Newspapers are realizing that their printed forms are no longer as popular as they once were and are changing as a result of it. Once again, referring back to Alterman’s article, “the average age of the American newspaper reader is fifty-five and rising.� This shows that less and less younger generations are relying on the newspaper as a source for their news. What will happen in fifty years when those fifty-five year olds are most likely no longer around? Will there be anyone left to read the newspaper? I know that I certainly intend not to get my news from a newspaper. The answer is that newspaper companies must face the internet and do all that they can to try and keep up with the trend shift. I currently live in White Bear Lake and my family gets the paper titled the “White Bear Press�. I occasionally glance through it to see if I recognize anyone in the sports section but I do not rely on it for my news in any way. About a week or so ago I was glancing through it looking for possible research paper topics when I noticed something very interesting on the very first page. At the very top of the paper in bold letters was the phrase “…Comment on stories, browse photos and read blogs.� Next to this there was a web address written. This demonstrates that these newspaper companies are realizing that they must turn to the internet in order to gain readers. It also shows that they are using this as a tool to currently make their newspaper better. They are trying to get the public interested and talking about their stories with each other. It seems as though they are possibly attempting to turn the newspaper into more of a consumer based discussion where they spark the conversations by writing an article and then rely on the public to create the conversation.

Whether or not the newspaper will cease to exist within the next few years or the next one hundred years I cannot say. What I can say is that the way trends are going now and with the decrease of young readers going the way it is, the newspaper will no longer be in print form in the future. This is not to say that it will not exist because it will in online document form. It is something that we must keep an eye on in the future as well as take advantage of in getting our voices heard via newspaper web blogs and websites.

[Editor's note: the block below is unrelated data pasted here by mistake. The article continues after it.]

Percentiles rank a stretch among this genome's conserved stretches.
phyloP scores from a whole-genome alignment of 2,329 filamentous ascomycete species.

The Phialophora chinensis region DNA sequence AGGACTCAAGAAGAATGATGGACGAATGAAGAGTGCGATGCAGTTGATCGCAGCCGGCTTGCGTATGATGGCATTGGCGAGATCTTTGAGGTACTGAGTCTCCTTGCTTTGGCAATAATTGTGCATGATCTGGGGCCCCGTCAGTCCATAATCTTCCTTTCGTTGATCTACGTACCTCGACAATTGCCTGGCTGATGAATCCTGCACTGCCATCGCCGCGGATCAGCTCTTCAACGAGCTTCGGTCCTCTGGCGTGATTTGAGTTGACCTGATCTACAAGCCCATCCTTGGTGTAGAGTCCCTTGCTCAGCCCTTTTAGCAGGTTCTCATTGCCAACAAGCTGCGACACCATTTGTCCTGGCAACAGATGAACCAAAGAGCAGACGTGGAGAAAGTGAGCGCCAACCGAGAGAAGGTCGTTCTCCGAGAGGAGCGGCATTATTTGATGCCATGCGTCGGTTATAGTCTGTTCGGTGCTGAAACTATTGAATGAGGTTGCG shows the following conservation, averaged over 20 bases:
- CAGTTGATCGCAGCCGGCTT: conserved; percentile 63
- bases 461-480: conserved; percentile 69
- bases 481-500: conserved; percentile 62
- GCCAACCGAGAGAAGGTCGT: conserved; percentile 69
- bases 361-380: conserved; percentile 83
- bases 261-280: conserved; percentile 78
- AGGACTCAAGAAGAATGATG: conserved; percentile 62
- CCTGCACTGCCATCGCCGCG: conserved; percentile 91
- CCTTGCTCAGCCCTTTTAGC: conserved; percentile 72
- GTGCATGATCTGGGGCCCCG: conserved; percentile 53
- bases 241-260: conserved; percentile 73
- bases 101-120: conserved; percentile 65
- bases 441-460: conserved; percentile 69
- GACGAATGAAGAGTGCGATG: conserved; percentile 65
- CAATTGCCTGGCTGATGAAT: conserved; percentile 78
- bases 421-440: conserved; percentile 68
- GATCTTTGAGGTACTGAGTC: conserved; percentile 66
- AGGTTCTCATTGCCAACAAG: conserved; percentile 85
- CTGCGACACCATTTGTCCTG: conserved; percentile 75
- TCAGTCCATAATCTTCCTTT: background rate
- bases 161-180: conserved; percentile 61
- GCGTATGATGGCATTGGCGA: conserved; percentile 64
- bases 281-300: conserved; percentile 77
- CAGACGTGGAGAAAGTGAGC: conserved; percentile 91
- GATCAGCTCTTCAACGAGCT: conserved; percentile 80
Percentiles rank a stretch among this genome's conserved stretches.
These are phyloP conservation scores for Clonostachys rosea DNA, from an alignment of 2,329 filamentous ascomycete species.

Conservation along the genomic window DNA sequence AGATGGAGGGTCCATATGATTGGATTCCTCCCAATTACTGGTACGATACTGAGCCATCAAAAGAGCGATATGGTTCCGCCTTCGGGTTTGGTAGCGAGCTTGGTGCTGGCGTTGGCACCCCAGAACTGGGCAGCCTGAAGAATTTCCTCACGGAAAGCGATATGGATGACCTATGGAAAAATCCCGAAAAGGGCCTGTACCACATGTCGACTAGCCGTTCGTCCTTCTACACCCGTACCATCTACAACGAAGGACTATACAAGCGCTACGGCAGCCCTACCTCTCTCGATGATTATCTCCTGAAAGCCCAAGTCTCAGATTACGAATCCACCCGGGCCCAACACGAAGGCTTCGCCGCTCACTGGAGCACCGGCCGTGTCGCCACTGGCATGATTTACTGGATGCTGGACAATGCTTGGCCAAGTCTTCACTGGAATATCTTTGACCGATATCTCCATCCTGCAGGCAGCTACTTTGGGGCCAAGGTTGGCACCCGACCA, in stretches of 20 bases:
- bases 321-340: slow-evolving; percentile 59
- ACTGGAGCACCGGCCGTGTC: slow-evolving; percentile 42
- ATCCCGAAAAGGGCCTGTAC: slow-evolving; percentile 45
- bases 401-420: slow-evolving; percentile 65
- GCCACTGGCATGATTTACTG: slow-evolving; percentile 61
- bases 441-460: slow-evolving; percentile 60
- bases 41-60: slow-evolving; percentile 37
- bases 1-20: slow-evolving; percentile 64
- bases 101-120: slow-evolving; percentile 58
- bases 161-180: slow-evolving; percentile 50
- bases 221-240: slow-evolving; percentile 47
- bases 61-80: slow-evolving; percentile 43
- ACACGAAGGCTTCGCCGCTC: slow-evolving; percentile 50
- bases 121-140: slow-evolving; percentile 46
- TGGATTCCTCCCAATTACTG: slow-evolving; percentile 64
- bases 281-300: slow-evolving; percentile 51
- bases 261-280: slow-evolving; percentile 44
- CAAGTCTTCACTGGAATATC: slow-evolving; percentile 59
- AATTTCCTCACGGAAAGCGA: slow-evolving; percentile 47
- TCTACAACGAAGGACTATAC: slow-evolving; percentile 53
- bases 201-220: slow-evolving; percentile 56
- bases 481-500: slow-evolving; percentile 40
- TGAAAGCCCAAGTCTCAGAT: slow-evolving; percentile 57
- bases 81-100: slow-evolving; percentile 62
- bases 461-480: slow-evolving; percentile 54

Comments

I agree with you regarding the newspaper ceasing to exist in printed form. I believe that one can look at the newspaper from two different perspectives. Either they can take it literally as a paper form or they can take it as the concept of the current news being delivered. Websites such as ‘Yahoo.com’ or ‘Cnn.com’ provide news articles that are virtually identical to those found in the paper form of newspapers. The only difference is that the online version can be easily accessed, and perhaps more importantly, can be accessed for free. Many people have access to the internet, so they would not go outside and pay money to get a product that they can get anytime online for free. The only argument against that can be the argument of reliability. It is possible that an online article can be somehow falsely written while newspaper articles require an editor to run. However, online articles still site sources and if any possible fraud were detected, lawsuits would accompany the writer. To add validity to your point that the average age of newspaper readers are 55 or over, I would like to note that the current generation tends to be more technology savvy than previous ones. Not only do we enjoy utilizing the web, we sometimes prefer it. Many believe that the newspaper is antiquated and we must shift towards an online-only form of delivering news. Also, the Minneapolis Star Tribune has just filed for bankruptcy. This is perhaps one clue leading to the previous assertion.